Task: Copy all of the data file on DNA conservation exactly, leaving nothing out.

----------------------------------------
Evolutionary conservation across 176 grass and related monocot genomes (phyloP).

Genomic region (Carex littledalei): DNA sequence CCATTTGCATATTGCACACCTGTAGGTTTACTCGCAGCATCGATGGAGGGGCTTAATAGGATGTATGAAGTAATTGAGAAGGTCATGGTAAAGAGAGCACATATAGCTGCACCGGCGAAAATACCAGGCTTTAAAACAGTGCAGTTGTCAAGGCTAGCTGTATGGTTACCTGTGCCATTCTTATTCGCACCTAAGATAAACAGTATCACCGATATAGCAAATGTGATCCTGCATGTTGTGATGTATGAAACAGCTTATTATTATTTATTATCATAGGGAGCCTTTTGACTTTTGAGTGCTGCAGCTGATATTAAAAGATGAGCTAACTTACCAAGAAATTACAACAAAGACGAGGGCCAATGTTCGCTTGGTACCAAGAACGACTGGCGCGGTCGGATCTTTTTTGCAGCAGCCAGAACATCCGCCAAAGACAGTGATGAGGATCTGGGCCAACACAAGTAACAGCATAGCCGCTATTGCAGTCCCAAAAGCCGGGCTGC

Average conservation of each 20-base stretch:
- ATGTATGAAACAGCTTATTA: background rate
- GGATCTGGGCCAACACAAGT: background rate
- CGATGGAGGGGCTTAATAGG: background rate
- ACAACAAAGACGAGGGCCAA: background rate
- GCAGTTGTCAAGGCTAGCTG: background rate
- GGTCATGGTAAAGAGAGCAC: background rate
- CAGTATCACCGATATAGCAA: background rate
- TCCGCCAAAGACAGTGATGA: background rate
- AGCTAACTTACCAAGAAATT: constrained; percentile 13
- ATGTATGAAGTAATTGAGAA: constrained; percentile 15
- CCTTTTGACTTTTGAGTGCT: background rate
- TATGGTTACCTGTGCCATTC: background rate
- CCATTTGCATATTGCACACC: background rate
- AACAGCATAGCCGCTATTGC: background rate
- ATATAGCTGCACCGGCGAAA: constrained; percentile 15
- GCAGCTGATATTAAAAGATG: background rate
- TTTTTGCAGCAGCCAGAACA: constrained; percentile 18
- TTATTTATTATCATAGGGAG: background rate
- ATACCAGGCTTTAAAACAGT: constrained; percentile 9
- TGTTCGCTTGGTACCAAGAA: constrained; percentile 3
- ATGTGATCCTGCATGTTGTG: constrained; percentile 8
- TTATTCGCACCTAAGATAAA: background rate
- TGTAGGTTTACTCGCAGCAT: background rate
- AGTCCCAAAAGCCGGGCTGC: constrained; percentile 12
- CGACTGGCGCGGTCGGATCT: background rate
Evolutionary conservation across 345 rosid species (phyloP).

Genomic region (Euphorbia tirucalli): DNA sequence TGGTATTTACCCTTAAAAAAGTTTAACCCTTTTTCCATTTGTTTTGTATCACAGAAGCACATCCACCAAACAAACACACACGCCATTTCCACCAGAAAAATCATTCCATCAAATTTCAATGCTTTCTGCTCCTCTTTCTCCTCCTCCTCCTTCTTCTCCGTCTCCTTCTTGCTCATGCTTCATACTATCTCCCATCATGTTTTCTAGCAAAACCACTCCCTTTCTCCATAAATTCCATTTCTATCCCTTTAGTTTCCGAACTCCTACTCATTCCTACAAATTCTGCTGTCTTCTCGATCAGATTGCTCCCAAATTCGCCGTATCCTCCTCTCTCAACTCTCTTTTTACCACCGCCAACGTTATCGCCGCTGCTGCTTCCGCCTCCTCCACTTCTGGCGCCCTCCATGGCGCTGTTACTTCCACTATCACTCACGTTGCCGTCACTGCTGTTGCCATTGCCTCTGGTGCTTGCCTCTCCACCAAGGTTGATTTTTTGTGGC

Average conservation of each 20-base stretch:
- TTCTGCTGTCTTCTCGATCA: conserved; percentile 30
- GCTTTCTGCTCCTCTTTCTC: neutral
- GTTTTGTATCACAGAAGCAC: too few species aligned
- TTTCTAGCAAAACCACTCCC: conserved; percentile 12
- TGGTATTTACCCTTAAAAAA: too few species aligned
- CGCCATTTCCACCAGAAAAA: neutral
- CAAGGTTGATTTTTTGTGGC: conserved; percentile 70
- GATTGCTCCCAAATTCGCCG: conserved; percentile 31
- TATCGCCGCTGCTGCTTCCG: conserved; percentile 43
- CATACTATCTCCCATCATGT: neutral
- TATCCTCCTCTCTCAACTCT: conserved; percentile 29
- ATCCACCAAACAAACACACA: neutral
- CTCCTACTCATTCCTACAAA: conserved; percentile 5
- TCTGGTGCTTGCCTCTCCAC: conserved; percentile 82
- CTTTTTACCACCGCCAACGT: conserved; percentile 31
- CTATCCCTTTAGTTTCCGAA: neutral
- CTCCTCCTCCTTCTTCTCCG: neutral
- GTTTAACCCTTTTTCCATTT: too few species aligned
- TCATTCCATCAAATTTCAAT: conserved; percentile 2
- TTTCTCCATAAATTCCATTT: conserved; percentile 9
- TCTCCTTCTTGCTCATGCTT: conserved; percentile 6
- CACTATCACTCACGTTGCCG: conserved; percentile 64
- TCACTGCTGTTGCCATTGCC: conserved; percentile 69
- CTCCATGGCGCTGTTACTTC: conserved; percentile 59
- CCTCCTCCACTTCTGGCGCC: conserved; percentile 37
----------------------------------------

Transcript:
Evolutionary conservation across 176 grass and related monocot genomes (phyloP).

Genomic region (Carex littledalei): DNA sequence CCATTTGCATATTGCACACCTGTAGGTTTACTCGCAGCATCGATGGAGGGGCTTAATAGGATGTATGAAGTAATTGAGAAGGTCATGGTAAAGAGAGCACATATAGCTGCACCGGCGAAAATACCAGGCTTTAAAACAGTGCAGTTGTCAAGGCTAGCTGTATGGTTACCTGTGCCATTCTTATTCGCACCTAAGATAAACAGTATCACCGATATAGCAAATGTGATCCTGCATGTTGTGATGTATGAAACAGCTTATTATTATTTATTATCATAGGGAGCCTTTTGACTTTTGAGTGCTGCAGCTGATATTAAAAGATGAGCTAACTTACCAAGAAATTACAACAAAGACGAGGGCCAATGTTCGCTTGGTACCAAGAACGACTGGCGCGGTCGGATCTTTTTTGCAGCAGCCAGAACATCCGCCAAAGACAGTGATGAGGATCTGGGCCAACACAAGTAACAGCATAGCCGCTATTGCAGTCCCAAAAGCCGGGCTGC

Average conservation of each 20-base stretch:
- ATGTATGAAACAGCTTATTA: background rate
- GGATCTGGGCCAACACAAGT: background rate
- CGATGGAGGGGCTTAATAGG: background rate
- ACAACAAAGACGAGGGCCAA: background rate
- GCAGTTGTCAAGGCTAGCTG: background rate
- GGTCATGGTAAAGAGAGCAC: background rate
- CAGTATCACCGATATAGCAA: background rate
- TCCGCCAAAGACAGTGATGA: background rate
- AGCTAACTTACCAAGAAATT: constrained; percentile 13
- ATGTATGAAGTAATTGAGAA: constrained; percentile 15
- CCTTTTGACTTTTGAGTGCT: background rate
- TATGGTTACCTGTGCCATTC: background rate
- CCATTTGCATATTGCACACC: background rate
- AACAGCATAGCCGCTATTGC: background rate
- ATATAGCTGCACCGGCGAAA: constrained; percentile 15
- GCAGCTGATATTAAAAGATG: background rate
- TTTTTGCAGCAGCCAGAACA: constrained; percentile 18
- TTATTTATTATCATAGGGAG: background rate
- ATACCAGGCTTTAAAACAGT: constrained; percentile 9
- TGTTCGCTTGGTACCAAGAA: constrained; percentile 3
- ATGTGATCCTGCATGTTGTG: constrained; percentile 8
- TTATTCGCACCTAAGATAAA: background rate
- TGTAGGTTTACTCGCAGCAT: background rate
- AGTCCCAAAAGCCGGGCTGC: constrained; percentile 12
- CGACTGGCGCGGTCGGATCT: background rate
Evolutionary conservation across 345 rosid species (phyloP).

Genomic region (Euphorbia tirucalli): DNA sequence TGGTATTTACCCTTAAAAAAGTTTAACCCTTTTTCCATTTGTTTTGTATCACAGAAGCACATCCACCAAACAAACACACACGCCATTTCCACCAGAAAAATCATTCCATCAAATTTCAATGCTTTCTGCTCCTCTTTCTCCTCCTCCTCCTTCTTCTCCGTCTCCTTCTTGCTCATGCTTCATACTATCTCCCATCATGTTTTCTAGCAAAACCACTCCCTTTCTCCATAAATTCCATTTCTATCCCTTTAGTTTCCGAACTCCTACTCATTCCTACAAATTCTGCTGTCTTCTCGATCAGATTGCTCCCAAATTCGCCGTATCCTCCTCTCTCAACTCTCTTTTTACCACCGCCAACGTTATCGCCGCTGCTGCTTCCGCCTCCTCCACTTCTGGCGCCCTCCATGGCGCTGTTACTTCCACTATCACTCACGTTGCCGTCACTGCTGTTGCCATTGCCTCTGGTGCTTGCCTCTCCACCAAGGTTGATTTTTTGTGGC

Average conservation of each 20-base stretch:
- TTCTGCTGTCTTCTCGATCA: conserved; percentile 30
- GCTTTCTGCTCCTCTTTCTC: neutral
- GTTTTGTATCACAGAAGCAC: too few species aligned
- TTTCTAGCAAAACCACTCCC: conserved; percentile 12
- TGGTATTTACCCTTAAAAAA: too few species aligned
- CGCCATTTCCACCAGAAAAA: neutral
- CAAGGTTGATTTTTTGTGGC: conserved; percentile 70
- GATTGCTCCCAAATTCGCCG: conserved; percentile 31
- TATCGCCGCTGCTGCTTCCG: conserved; percentile 43
- CATACTATCTCCCATCATGT: neutral
- TATCCTCCTCTCTCAACTCT: conserved; percentile 29
- ATCCACCAAACAAACACACA: neutral
- CTCCTACTCATTCCTACAAA: conserved; percentile 5
- TCTGGTGCTTGCCTCTCCAC: conserved; percentile 82
- CTTTTTACCACCGCCAACGT: conserved; percentile 31
- CTATCCCTTTAGTTTCCGAA: neutral
- CTCCTCCTCCTTCTTCTCCG: neutral
- GTTTAACCCTTTTTCCATTT: too few species aligned
- TCATTCCATCAAATTTCAAT: conserved; percentile 2
- TTTCTCCATAAATTCCATTT: conserved; percentile 9
- TCTCCTTCTTGCTCATGCTT: conserved; percentile 6
- CACTATCACTCACGTTGCCG: conserved; percentile 64
- TCACTGCTGTTGCCATTGCC: conserved; percentile 69
- CTCCATGGCGCTGTTACTTC: conserved; percentile 59
- CCTCCTCCACTTCTGGCGCC: conserved; percentile 37